Good Beer Hunting

An Opaque Truth, Pt. 1 — What is America’s Stout?


Nearly 60% of Americans are expected to celebrate St. Patrick's Day this week, with one analysis of average spending showing each reveler dropping around $40 to partake in the holiday. In all, the National Retail Federation estimates total spending to reach $5.9 billion in the U.S.

That's a lot of green all around.

In America and elsewhere, drinkers are expected to consume about 13 million pints of Guinness, the officially unofficial beer of choice for St. Patrick's Day. It's no wonder then, that at least one American craft brewer is looking to get a little more attention this year. In the weeks leading up to the holiday, Left Hand Brewing Co. began an online push to encourage people to "Drink #AmericasStout," a play on a self-created slogan for the Colorado beer maker’s Milk Stout.

[Disclosure: Guinness underwrites Good Beer Hunting’s Coming to America series.]

“Everyone concedes St. Patrick’s Day to Guinness, but we want to be the American craft beer version of that and capture the mindset of what people thought of when they thought of a craft Stout,” says Jason Ingram, national sales director for Left Hand.

But such a bold claim begs the question: is Milk Stout actually America's Stout? No other version of the style came close to Guinness Draught’s $71.4 million in sales last year in IRI’s MULC channels (grocery, convenience, etc.). That is, except for Guinness Extra Stout at $45.9 million. So when it comes to a home-grown option, how are drinkers voting with their wallet?

Based on 2017 IRI MULC sales, it’s certainly up for debate. When looking at volume sales, Left Hand’s Milk Stout Nitro is clearly above the rest, selling nearly 23% more case equivalents than the second-most popular Stout in these channels, New Holland Dragon’s Milk Ale. When combining the volume sales of Milk Stout's nitro (80,584) and regular (22,872) versions, Dragon’s Milk accounts for only 63% of the total volume of Left Hand’s leading brands.


However, this is flipped when examining dollar sales. While the overall amount of beer moved is a worthy number to consider, the amount spent on these beers also matters, especially when Milk Stout commonly sells in six packs of 12-ounce bottles and four packs of 16-ounce cans. Left Hand’s beer has a clear advantage simply by the amount of what customers get according to how the company packages its beer.

Dragon’s Milk, which sells at a higher price point and by four pack of 12-ounce bottles, easily eclipses Milk Stout when considering how—and how much—customers are willing to pay for New Holland’s Stout ($6.25 million in IRI MULC) versus dollar sales for Milk Stout Nitro ($3.62 million), regular Milk Stout ($969,222) or even the latter two combined ($4.6 million).

“We love the team from Left Hand and we’re very close and work with them all the time, and we don’t pit ourselves against them in any way,” says Joel Peterson, vice president for marketing with New Holland. “But we feel Dragon’s Milk is truly America’s Stout.”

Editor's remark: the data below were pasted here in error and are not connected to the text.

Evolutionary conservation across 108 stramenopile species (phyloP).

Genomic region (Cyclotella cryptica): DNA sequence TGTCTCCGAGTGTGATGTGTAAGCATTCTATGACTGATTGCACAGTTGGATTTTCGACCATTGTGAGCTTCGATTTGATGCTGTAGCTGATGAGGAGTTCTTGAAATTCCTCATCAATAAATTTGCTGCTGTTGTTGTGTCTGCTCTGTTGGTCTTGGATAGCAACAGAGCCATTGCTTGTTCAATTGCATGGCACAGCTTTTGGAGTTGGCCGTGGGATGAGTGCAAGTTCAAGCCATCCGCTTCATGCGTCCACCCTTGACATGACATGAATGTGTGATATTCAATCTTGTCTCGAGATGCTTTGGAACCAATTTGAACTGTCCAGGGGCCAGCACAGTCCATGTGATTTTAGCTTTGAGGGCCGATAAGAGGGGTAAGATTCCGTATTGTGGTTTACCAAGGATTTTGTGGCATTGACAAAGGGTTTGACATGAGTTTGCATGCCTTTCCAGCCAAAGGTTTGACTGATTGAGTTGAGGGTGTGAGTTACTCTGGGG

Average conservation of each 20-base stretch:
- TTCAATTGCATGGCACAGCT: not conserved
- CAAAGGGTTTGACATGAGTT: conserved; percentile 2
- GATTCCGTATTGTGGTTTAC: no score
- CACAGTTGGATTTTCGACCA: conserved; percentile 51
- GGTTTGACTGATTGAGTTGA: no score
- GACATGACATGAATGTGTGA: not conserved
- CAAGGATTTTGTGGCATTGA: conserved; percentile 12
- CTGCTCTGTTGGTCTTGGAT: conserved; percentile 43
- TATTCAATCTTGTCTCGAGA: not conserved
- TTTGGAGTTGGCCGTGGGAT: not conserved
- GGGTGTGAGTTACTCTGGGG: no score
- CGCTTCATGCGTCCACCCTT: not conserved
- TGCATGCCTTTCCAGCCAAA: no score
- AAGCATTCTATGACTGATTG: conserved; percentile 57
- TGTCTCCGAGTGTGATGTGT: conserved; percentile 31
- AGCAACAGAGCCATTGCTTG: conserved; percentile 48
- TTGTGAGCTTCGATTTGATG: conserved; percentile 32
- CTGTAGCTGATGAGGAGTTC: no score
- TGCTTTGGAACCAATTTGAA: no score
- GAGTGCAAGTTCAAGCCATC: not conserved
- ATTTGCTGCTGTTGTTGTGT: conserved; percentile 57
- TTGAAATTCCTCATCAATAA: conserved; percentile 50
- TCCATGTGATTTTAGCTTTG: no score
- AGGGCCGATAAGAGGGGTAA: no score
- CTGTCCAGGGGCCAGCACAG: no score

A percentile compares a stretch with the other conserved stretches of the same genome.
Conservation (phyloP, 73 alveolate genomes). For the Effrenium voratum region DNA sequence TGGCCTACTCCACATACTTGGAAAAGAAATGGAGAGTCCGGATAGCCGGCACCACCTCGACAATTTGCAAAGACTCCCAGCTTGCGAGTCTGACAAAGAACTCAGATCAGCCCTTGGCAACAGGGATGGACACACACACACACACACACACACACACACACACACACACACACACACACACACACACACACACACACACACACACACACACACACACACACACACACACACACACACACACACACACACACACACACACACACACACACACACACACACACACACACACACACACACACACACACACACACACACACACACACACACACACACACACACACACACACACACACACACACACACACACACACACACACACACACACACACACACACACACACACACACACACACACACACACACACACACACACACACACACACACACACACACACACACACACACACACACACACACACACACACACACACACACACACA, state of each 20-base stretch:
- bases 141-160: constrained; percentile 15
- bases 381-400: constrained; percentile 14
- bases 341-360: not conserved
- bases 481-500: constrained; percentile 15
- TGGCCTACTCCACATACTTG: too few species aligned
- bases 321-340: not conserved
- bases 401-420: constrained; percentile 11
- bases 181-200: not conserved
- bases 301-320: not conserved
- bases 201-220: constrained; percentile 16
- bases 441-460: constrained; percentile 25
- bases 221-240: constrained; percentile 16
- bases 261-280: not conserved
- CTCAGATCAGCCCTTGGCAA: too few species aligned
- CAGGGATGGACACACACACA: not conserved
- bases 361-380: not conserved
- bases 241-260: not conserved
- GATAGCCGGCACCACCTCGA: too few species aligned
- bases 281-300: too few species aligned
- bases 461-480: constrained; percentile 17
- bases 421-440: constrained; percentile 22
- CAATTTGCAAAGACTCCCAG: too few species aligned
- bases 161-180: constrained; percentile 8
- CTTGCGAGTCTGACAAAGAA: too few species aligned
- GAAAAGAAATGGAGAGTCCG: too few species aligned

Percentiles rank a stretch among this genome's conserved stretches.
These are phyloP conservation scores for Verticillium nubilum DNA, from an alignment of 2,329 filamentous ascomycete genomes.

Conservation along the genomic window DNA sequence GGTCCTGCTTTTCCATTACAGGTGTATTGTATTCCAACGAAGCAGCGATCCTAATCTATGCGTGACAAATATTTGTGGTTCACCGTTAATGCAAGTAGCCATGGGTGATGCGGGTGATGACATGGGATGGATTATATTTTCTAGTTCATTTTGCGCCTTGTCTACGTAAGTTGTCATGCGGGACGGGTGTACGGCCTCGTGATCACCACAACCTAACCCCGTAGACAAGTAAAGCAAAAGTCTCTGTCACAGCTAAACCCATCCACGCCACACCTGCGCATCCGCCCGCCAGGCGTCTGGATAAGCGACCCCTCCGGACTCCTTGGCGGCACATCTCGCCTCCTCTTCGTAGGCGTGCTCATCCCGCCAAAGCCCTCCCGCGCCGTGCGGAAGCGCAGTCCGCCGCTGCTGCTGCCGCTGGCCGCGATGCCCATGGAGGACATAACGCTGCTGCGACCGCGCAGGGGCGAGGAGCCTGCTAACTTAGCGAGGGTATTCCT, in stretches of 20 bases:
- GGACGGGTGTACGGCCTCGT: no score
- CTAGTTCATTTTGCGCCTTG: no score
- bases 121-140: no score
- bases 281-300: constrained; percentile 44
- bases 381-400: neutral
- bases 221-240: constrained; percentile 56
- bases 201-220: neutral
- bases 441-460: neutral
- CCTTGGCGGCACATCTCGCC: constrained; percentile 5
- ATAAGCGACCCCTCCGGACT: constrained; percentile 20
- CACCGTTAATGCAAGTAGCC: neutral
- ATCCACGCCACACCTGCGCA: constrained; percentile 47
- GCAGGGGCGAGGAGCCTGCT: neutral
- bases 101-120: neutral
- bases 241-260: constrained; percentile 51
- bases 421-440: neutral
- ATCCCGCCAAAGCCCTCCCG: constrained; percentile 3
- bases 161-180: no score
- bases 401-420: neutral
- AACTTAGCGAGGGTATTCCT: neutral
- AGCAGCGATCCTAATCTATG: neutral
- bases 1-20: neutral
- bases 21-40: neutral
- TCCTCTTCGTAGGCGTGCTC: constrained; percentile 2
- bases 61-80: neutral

Peterson details statistical and anecdotal information to support his claim, starting with the fact that, by his count, Dragon’s Milk is the number one revenue-driving Stout made and sold in America, both in the “regular” Stout category as well as bourbon-barrel aged varieties. Growth has been spurred by a 2016 distribution agreement with Pabst which presented an opportunity to scale up New Holland’s production, as well as entry points to new markets. In 2017, Dragon’s Milk and other New Holland beers started appearing in states like Maine, New Hampshire, and Florida—and they got an expanded footprint in upstate New York.

“We feel it’s the beginning of a moment for this brand, which has literally and figuratively shaped our brewery,” Peterson says. “It will continue do so for the next 20, 30 years, and as long as you can go out into the future.”


That kind of talk could spell trouble for others trying to claim the “America’s Stout” title, and it shows up in MULC dollar sales from last year. Milk Stout Nitro ($3.6 million) sold just slightly more by dollars than Goose Island Bourbon County Stout ($3.5 million) in IRI MULC channels last year. While still a ways away in dollars, North Coast Old Rasputin ($2.4 million) has grown steadily in recent years, increasing by almost 15% in dollar sales between 2016 and 2017, and nearly 22% from 2015 to 2017. Compare these beers by volume, however, and Milk Stout Nitro alone outsold BCBS and Rasputin combined by almost 19,000 case equivalents in 2017.

Increased competition isn’t all bad, Left Hand’s Ingram says. He doesn’t necessarily buy into a “rising tide lifts all boats” philosophy for all of craft beer, but he does feel it applies in a category like Stout, where enthusiasts may often overlook the classic style for something more modern and hoppy.

“For whatever reason, the perception of a dark beer among people getting into craft beer can be a hurdle to get over,” he says. “Sometimes they have to become less averse to it, and usually that ends up with someone recommending a Left Hand Milk Stout.”

In part two of this series, we’ll take a look beyond Left Hand and New Holland to see which other breweries and Stouts are worth discussing as “America’s Stout.”

—Bryan Roth

Read "An Opaque Truth, Pt. 2."